No, I do love doing that “Kashmir” though, because I can play Sibelius at the top and it’s just a really fun rock-ist way to end a show (laughs). The whole classic rock thing was very organic when it happened. That was quite a few years ago, but at the time I was pretty young and had been pretty sheltered for quite a long time, and really only listened to classical music forever. I had just discovered classic rock and thought it was so awesome that I had to play some. All of the music that I’ve been drawn to has been sort of like as if I’ve been discovering something and I just think it’s the coolest thing ever.
Have you received feedback from Robert Plant or Brian May?
(Laughs) I wish! No, I haven’t.
Is it hard to keep a band together when you’re not touring and doing more one-off engagements?
I just did a couple of shows, a three-show run in North Carolina. I’m not actively touring now, so this is sort of a one-off but I will be touring in the fall, pretty extensively for me. It’s not tough. Everybody I play with, they’re all based in L.A. We’re all able to rehearse, and because we just did a run of shows just a few weeks ago, everyone is sort of refreshed and we’ll get together and rehearse. I definitely need to practice the most on my own, but everyone has played the show quite a bit, and we all play really well together and are comfortable with each other. It’s not too bad, but I’m a big proponent of … I really love rehearsal, too, and I get really irritated when people don’t want to rehearse. (Laughs)
You’re recognizable to a lot of people as Annie Talarico from Treme. Can you give an overview of your career trajectory in the five years between Treme’s final season and your PBS special from June of last year? (PBS re-aired An Evening with Lucia Micarelli in March.)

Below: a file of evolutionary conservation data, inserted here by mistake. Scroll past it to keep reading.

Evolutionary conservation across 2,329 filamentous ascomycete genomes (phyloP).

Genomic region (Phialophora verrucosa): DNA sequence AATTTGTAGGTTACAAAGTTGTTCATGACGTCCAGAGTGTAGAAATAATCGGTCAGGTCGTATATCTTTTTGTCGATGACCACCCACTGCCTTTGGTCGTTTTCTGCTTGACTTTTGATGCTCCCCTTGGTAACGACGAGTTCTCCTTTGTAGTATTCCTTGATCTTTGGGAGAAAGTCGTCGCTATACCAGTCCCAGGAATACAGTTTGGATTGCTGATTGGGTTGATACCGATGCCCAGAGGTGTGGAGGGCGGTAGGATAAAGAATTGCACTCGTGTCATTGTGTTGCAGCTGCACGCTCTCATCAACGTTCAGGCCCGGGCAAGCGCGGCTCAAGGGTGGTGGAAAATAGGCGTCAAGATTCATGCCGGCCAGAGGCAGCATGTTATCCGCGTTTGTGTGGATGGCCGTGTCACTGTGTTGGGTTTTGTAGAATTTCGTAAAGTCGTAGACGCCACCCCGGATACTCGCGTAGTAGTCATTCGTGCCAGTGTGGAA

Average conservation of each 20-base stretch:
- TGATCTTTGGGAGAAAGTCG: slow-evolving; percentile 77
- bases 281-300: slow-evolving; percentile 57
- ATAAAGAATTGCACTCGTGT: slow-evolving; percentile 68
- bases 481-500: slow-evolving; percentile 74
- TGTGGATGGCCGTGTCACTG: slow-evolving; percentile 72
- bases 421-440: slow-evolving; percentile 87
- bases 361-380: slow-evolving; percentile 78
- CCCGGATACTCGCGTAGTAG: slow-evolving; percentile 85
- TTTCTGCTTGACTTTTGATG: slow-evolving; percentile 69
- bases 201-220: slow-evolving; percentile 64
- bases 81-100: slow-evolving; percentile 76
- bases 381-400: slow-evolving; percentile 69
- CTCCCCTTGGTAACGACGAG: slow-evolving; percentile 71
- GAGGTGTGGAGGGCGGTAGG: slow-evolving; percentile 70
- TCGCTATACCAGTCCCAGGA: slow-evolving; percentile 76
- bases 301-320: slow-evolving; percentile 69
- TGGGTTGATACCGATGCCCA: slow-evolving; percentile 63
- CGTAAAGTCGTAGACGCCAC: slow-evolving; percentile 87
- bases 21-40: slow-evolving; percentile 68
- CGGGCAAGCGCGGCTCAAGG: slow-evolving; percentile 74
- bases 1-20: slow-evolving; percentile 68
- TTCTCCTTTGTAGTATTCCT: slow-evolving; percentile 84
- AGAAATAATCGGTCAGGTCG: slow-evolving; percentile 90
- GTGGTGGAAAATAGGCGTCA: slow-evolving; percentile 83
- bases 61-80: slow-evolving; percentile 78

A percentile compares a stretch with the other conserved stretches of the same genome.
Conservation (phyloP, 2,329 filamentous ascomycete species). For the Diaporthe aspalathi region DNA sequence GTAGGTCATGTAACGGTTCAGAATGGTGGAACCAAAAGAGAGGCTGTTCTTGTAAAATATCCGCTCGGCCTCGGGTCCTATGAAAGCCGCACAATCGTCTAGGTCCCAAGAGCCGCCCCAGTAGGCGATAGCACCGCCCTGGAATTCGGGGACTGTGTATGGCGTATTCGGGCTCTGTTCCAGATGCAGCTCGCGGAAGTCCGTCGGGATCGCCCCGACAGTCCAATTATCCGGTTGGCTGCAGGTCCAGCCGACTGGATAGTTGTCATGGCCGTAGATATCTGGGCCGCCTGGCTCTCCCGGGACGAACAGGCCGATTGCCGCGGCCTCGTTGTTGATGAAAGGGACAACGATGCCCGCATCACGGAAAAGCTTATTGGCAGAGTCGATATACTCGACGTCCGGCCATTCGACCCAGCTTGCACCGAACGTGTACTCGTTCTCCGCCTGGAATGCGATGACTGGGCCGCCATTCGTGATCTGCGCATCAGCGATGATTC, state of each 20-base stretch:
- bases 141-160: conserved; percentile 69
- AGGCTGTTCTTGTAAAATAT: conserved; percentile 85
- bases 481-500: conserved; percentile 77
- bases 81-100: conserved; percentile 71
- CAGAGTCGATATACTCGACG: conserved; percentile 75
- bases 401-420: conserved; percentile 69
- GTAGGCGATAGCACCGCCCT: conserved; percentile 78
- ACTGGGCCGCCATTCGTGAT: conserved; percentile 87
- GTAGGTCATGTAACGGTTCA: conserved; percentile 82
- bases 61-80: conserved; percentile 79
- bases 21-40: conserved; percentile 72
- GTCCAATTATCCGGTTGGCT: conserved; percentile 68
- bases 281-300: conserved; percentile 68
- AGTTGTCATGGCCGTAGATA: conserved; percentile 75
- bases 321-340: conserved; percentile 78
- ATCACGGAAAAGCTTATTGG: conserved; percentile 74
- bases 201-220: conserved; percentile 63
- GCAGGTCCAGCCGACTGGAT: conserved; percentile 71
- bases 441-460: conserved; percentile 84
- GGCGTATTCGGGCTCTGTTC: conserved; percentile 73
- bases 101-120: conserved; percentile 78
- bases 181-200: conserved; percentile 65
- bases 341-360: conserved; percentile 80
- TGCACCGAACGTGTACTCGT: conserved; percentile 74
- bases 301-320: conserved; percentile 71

After Treme … what did I do? I went on tour with Barbra Streisand for a minute, and went back and played with Chris Botti a little bit, but I was really itching to do something, synthesize something with the new musical worlds I had discovered while doing Treme. Treme was so wild because I think going into it I was like, “This is going to be really different because I’ve never acted before.” (Laughs) and I get there and David (Simon, Treme’s executive producer) just had me jumping into as many musical situations as possible. I think I may have even felt like “New Orleans music” was a category (laughs) or like a genre. Then I get there and there’s jazz and trad jazz, there’s Cajun fiddle and bounce and there’s … endless. There’s so much. And David Simon just had me jumping in all the time with everybody, and it was just like this barrage of information. It was David pushing my character to collaborate, but also what was really big for me with Treme was meeting Steve Earle and becoming friends with him. We had a weird life-imitating-art sort of relationship whereas (Earle’s character) Harley was always encouraging Annie to sort of step up and sing more, and write more, Steve was doing that with me in real life, where Steve was like, “You should sing more. You should write a song.” I had never written a song before that. I had never sung before that, then Steve pushed me to write a song, or try to, and the first song I ever tried to write, I wrote the melody and Steve wrote the lyrics, and Steve wound up putting (“After Mardi Gras”) on his next record. I worked on a record for a really long time, which is finally done and will be coming out later this year. And just putting a show together. I knew I wanted to do a solo show and I knew it was going to be kind of weird. I’ve never really seen a show like the one I was imagining and never really heard programming in a concert, especially like a violin concert, like the programming I was imagining. That took some time and a lot of brainstorming, and working with arrangers, including my husband (Neel Hammond), who is also a violinist. Just us playing around with things and trying to come up with the sound we wanted, the instrumentation we would want in doing live shows and how plausible I would be. Obviously, we would all love to play with a symphony orchestra all the time, wouldn’t we? (Laughs)